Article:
George Watterston served as Librarian of Congress from March 21, 1815 until May 28, 1829. Appointed by President James Madison, he was the first Librarian who did not also serve simultaneously as Clerk of the House of Representatives; thus, even though he followed John Beckley and Patrick Magruder in the position, he is sometimes called the first Librarian of Congress.
Like his predecessors, Watterston was a political partisan. He was also controversial, thin-skinned, and outspoken, never passing up an opportunity to lambast one of his many enemies. A lawyer turned literary man, he wrote novels, a play, and poetry, and was Washington's first full-time man of letters. An oft-repeated but unconfirmed story attributes his appointment as Librarian of Congress by President Madison to Watterston's flattering dedication of his 1810 poem "The Wanderer in Jamaica" to Dolley Madison. He was the Librarian of Congress who received and organized Jefferson's library and published its catalog. He also raised for the first time serious arguments on behalf of the Library of Congress as a national library.
Watterston's colorful life began on Oct. 23, 1783, on a ship in New York harbor. He was the son of David Watterston, a master builder who had left Scotland with his family to start a new life in New York City. Attracted by the construction opportunities in the new federal capital, David Watterston brought his family to Washington in 1791. All of his life, George Watterston retained a strong interest in the city of Washington and its history, promoting the city through his activities, particularly the building of the Washington Monument. He was secretary of the Washington Monument Society from its creation in the 1830s until his death.
Young George was sent to school at Charlotte Hall School, in St. Mary's County, Maryland, where he received a classical education. Next he studied law, and began practicing in Hagerstown, Maryland. He soon developed a distaste for law and began the literary career that continued for the rest of his life. His unhappiness with law and lawyers, which also lasted throughout his lifetime, was at the root of his first novel, The Lawyer, or Man as He Ought Not to Be, published anonymously in 1808. An inheritance from a wealthy uncle enabled him to travel to Jamaica, where he wrote the poem dedicated to Mrs. Madison. On his return he married Maria Shanley, and established a residence on Capitol Hill, where he and his wife eventually raised eight children. He soon published another novel, Glencarn; or, The Disappointments of Youth (1810); a play, The Child of Feeling (1809); and another poem, "The Scenes of Youth" (1813).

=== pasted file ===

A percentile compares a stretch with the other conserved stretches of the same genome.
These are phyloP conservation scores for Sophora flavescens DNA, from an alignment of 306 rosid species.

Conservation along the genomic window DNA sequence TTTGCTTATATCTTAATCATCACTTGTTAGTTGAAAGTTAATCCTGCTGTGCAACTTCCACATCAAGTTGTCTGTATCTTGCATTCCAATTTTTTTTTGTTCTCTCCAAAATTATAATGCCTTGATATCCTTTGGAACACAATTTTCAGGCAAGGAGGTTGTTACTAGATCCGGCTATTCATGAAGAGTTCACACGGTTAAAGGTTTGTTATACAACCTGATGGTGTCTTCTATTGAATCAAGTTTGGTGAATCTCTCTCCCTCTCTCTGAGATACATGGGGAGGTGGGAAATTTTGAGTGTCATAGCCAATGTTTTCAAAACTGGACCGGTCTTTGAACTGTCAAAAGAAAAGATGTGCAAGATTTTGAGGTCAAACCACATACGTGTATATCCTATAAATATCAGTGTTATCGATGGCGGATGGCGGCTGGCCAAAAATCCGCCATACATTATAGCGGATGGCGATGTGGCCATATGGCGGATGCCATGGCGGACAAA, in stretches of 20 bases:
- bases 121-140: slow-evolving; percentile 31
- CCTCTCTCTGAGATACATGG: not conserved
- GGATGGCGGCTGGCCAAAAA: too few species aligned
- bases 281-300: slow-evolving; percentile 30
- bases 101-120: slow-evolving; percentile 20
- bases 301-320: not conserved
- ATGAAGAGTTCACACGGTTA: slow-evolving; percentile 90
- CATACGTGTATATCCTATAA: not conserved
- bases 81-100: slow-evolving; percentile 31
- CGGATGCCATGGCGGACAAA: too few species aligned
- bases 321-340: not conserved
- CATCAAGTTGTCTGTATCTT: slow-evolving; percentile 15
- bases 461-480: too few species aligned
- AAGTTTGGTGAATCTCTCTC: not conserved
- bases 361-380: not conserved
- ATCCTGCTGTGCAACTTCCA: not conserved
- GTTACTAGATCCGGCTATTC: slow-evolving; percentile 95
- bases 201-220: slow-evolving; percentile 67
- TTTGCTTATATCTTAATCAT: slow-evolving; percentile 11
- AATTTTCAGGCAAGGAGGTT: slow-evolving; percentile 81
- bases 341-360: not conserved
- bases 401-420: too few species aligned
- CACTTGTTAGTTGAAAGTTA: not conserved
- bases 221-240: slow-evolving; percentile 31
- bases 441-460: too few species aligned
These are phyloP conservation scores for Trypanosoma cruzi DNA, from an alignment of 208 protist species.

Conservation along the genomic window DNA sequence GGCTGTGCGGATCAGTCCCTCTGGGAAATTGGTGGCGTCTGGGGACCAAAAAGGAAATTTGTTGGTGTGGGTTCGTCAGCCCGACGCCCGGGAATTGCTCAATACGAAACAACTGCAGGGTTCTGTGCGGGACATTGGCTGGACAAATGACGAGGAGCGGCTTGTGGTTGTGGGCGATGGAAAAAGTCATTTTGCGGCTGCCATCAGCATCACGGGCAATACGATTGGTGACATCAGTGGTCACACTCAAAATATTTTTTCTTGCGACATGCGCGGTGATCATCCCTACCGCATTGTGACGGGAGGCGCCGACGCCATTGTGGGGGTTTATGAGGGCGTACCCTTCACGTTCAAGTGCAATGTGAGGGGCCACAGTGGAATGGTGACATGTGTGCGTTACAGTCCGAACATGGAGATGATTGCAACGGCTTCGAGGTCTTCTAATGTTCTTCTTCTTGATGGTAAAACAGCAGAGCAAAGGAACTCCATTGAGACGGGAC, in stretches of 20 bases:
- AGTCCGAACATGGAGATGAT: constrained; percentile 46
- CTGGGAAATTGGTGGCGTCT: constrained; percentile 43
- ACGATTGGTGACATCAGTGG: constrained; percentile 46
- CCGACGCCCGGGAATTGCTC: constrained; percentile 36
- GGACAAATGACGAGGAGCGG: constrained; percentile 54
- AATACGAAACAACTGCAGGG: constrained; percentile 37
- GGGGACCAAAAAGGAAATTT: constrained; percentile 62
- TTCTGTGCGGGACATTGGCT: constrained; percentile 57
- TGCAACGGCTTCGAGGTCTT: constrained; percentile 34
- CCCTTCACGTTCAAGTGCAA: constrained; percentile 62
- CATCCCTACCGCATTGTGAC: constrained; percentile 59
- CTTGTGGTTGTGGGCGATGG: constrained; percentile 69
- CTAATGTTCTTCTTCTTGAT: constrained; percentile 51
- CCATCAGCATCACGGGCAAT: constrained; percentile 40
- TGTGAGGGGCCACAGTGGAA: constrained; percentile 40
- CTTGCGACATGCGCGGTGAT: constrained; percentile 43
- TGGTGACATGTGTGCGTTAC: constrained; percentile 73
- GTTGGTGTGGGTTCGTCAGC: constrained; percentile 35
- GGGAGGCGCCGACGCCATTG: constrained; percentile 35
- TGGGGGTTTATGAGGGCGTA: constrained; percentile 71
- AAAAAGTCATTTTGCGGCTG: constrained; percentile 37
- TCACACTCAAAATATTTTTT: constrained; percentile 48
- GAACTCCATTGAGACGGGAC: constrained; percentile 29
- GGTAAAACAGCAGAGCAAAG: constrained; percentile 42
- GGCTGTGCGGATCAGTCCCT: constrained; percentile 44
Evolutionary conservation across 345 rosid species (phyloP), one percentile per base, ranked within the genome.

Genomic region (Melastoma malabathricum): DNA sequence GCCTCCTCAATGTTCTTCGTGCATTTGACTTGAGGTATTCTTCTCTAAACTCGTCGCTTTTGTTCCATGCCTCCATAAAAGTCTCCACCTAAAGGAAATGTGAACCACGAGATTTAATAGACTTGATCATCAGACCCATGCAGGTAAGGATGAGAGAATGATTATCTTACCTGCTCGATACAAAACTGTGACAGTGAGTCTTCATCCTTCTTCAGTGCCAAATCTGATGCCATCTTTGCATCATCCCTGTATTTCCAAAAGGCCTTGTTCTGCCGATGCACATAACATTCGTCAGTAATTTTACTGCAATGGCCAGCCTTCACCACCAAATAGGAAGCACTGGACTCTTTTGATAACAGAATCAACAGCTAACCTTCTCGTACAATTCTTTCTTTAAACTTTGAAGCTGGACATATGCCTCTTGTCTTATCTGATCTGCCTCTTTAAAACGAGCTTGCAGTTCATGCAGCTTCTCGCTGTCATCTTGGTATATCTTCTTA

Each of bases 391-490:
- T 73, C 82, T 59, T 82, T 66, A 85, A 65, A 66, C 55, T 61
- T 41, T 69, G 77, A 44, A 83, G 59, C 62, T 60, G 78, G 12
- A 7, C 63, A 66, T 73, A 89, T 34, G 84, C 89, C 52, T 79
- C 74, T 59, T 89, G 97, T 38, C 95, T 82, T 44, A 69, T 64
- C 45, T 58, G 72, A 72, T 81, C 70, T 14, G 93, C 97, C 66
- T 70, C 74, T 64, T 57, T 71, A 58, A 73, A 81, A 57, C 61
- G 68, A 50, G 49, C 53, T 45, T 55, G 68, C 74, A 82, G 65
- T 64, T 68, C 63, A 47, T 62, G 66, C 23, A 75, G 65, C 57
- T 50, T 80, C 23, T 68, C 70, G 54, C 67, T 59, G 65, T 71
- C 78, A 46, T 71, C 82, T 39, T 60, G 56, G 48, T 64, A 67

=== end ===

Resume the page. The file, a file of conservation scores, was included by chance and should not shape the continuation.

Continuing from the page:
In this period, Watterston began his long involvement in Washington's civic affairs. In 1813 he unsuccessfully petitioned President Madison for the position of "collector of the District of Columbia." The same year he became editor of the Washington Civic Gazette, a Republican paper. This was one of four newspaper editorships he was to hold throughout his life. When the British attacked Washington in 1814, he marched with a local military company to meet the enemy at nearby Bladensburg. He returned to find his own Capitol Hill house pillaged and, of course, the Capitol itself and the nascent Library of Congress destroyed.
Prior to his appointment of Patrick Magruder as Clerk of the House of Representatives and Librarian of Congress in 1807, President Thomas Jefferson considered separating the positions of Clerk and Librarian. In March 1815 the pending arrival of Jefferson's 6,000-volume library, purchased by Congress to "reconstitute" the Library after its destruction by the British, made the appointment of a new Librarian an urgent piece of business, and this time the position was separated from the Clerkship. Watterston was appointed on March 21, 1815 and immediately made preparations to receive Jefferson's books in the "temporary" Capitol building: Blodget's Hotel and 7th and E Streets NW. The new Librarian, who was to operate without an assistant until 1828, began correspondence with Jefferson regarding the transport and eventual arrangement of his books, which arrived in May. Watterston decided to keep Jefferson's arrangement, based n Sir Francis Bacon's classification of knowledge, intact and it served as the basis of the Library's arrangement until the move into the Library's separate building in 1897.
Without informing the Joint Committee on the Library, to whom he reported, in late 1815 Watterston published a catalog of the Jefferson purchase. Its title, Catalogue of the Library of United States, accurately described the Librarian's ambition for the institution. The committee immediately criticized Watterston, particularly with regard to the catalog's cost, and Watterston haughtily informed Jefferson: "The Library Committee are dissatisfied with me for having the catalogue printed without having consulted their superior judgement, but the members generally speak very highly of your arrangement and the disposition of the books."
In spite of its unhappiness with Watterston himself, in 1816 Congress increased the Librarian's salary and appropriated additional sums for the purchase of books and maps. Moreover, during the first two years of his librarianship, Watterston planted seeds for the expansion of the Library into a national institution. While he never succeeded in furthering his ideas, their public presentation was a first step towards their fulfillment decades later.